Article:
Where do we go from here? The program directors responding to the survey felt that the greatest need was for didactic material to educate fellows and faculty alike. They rated Web-based didactic material second choice. The authors of the report in turn strongly endorse development of Web-based didactic and case-based educational materials as the only practical alternative for developing core curricular materials at level I but also endorse collaborative relationships between radiology and cardiology and cultivation of local and regional relationships between centers with and without CMR training capabilities. They urge all possible support from the American College of Cardiology (ACC), its Imaging Committee, and that committee's Working Group on CMR, as well as more extensive collaboration between the ACC foundation and SCMR to meet these needs.
Such recommendations too often are cast on deaf ears. Happily, ACC's hearing is acute, and implementation of this strategy is beginning. Formal representation from the SCMR is being added to the ACC's Imaging Committee. More importantly, the Committee's Working Group on CMR has developed and obtained ACC support for the development of a Web-based level I “CMRSAP” in collaboration with SCMR to fulfill the needs for level I fellowship training as well as the initial familiarization needs of physicians in practice. Planning for this effort is well underway at this writing under the leadership of W. Greg Hundley, MD, FACC, with a detailed outline and section editors identified and many contributors in place. It will include didactic and case-based teaching approaches. A Spring 2004 completion date is targeted. The results should enable many in cardiology, both trainees and practitioners alike, as well as interested radiologists and nuclear medicine physicians, to take a first step down the path to real expertise in this exciting and rapidly advancing field. Hopefully, this initial effort will be followed by development of additional “CMRSAP” materials to further support level II and level III education in CMR. Then, truly, we will be able to get there from here.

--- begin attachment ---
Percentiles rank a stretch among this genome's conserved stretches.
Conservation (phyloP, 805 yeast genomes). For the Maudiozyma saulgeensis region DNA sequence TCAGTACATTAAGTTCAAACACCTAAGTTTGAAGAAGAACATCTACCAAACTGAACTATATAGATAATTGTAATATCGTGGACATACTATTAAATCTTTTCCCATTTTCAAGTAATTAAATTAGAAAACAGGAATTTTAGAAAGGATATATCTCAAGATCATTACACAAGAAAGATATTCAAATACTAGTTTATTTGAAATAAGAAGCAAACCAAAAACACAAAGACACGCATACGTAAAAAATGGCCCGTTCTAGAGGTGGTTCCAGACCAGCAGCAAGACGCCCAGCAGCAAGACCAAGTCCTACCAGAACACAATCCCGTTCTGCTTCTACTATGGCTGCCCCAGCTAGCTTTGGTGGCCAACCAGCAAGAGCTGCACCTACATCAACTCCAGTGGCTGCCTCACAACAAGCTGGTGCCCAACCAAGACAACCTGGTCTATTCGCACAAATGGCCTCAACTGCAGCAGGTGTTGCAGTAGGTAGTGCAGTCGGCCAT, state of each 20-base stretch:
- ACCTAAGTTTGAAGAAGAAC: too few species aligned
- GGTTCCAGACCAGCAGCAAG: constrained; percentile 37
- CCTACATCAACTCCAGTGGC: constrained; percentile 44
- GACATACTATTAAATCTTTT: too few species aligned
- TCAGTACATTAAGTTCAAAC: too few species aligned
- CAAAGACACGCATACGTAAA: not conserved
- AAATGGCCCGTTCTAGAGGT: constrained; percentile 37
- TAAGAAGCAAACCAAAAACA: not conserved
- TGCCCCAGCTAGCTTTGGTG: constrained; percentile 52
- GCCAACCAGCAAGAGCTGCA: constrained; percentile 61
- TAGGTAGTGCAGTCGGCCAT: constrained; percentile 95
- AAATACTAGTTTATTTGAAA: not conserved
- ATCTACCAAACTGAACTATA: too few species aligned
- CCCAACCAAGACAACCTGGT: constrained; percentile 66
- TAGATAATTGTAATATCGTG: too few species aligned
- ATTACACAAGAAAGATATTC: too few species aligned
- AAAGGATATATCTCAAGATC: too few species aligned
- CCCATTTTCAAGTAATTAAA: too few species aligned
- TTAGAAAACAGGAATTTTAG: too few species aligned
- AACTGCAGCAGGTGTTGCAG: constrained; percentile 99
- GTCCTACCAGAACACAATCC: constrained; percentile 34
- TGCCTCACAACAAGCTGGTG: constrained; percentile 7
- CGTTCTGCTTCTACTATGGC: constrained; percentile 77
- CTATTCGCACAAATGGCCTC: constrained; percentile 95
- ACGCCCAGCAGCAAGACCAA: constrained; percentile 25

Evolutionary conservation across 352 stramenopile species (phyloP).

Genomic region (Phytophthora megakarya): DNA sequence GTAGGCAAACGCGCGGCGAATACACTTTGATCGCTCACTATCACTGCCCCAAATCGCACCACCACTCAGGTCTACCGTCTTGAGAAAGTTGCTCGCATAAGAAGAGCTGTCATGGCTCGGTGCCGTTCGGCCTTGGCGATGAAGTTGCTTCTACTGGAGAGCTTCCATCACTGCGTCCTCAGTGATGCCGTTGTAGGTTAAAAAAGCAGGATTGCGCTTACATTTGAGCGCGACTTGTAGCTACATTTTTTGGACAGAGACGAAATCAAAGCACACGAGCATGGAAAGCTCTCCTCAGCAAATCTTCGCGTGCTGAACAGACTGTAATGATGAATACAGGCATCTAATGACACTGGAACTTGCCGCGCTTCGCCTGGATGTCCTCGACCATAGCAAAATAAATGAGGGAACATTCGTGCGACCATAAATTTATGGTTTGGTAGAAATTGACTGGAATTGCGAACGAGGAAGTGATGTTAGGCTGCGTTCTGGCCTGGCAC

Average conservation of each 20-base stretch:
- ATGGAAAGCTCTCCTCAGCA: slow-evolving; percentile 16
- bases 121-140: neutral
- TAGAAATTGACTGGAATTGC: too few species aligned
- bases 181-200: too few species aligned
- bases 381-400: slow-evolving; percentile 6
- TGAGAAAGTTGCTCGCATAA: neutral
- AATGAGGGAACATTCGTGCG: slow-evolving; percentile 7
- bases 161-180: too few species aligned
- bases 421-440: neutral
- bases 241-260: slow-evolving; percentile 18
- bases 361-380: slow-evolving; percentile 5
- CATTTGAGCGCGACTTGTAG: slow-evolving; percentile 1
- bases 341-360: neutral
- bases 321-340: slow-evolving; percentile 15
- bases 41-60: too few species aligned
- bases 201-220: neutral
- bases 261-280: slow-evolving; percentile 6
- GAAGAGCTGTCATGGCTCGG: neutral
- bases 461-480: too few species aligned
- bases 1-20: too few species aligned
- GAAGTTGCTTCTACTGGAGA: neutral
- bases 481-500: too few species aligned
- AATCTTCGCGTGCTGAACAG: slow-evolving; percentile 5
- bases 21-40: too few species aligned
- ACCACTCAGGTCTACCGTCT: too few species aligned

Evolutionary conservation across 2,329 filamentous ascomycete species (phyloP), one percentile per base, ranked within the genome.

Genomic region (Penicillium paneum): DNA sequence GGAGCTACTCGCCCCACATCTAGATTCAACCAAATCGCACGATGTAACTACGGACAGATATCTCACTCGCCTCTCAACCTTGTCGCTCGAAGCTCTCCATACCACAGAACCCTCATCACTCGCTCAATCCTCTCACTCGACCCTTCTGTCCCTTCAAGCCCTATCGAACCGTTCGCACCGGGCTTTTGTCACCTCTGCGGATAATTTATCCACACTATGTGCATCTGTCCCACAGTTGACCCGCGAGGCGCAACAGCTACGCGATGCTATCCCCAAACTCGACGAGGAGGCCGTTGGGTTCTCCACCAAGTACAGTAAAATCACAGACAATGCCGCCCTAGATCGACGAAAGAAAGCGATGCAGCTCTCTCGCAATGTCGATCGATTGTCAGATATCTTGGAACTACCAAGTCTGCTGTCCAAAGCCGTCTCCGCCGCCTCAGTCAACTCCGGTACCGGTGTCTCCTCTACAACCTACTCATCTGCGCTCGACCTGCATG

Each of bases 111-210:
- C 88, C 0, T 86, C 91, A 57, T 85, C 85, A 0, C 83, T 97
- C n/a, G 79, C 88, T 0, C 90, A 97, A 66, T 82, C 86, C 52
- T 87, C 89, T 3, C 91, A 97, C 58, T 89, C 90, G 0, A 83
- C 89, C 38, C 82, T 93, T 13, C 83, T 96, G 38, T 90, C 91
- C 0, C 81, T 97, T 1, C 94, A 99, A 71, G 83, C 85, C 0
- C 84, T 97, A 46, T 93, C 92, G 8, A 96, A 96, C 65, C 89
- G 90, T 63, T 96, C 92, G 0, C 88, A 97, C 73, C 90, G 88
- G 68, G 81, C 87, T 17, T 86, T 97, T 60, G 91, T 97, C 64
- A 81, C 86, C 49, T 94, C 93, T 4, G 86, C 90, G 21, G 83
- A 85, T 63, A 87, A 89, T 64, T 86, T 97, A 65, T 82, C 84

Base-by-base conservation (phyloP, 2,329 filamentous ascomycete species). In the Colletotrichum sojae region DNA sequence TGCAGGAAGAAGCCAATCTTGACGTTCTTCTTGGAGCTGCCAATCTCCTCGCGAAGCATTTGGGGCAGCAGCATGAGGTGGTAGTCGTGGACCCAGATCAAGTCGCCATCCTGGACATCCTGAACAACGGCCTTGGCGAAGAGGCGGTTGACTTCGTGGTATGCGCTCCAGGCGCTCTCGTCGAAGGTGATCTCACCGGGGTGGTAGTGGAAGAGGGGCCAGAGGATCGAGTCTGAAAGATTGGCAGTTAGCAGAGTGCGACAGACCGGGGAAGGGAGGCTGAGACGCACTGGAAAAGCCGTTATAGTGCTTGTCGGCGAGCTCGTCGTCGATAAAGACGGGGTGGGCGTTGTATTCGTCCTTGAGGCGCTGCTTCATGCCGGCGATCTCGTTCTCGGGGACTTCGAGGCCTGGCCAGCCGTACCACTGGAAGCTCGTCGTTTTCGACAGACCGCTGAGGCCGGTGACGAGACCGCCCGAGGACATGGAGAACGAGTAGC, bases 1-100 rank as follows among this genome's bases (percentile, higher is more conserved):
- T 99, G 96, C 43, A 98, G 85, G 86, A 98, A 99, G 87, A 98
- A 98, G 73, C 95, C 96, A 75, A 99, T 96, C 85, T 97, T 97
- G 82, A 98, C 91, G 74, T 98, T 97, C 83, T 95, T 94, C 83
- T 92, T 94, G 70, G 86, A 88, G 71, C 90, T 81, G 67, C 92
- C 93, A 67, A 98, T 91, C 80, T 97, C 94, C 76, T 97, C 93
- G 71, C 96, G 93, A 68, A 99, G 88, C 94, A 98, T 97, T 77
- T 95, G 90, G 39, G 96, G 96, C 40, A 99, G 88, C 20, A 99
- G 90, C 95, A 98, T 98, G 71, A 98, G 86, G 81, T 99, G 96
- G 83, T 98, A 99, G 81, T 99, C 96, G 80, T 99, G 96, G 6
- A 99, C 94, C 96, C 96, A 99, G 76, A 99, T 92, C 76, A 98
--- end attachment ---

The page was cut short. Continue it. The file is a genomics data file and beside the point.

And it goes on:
☆ As immediate past president of the Society for Cardiovascular Magnetic Resonance and president of the Intersocietal Commission for Accreditation of Magnetic Resonance Laboratories, Dr. Reichek is part of the leadership of groups cited in this editorial.
↵* editorials published in the journal of the american college of cardiologyreflect the views of the authors and do not necessarily represent the views of jaccor the american college of cardiology.
- American College of Cardiology Foundation
- ↵Taylor AJ, Udelson JE, Fuster V, for the American College of Cardiology Foundation's Cardiovascular Imaging Committee and the Cardiovascular Training Directors Committee. Training cardiovascular fellows in cardiovascular magnetic resonance and vascular imaging: current status following the Core Cardiovascular Training Symposium (COCATS-2) guidelines. J Am Coll Cardiol 2004;43:2108–12.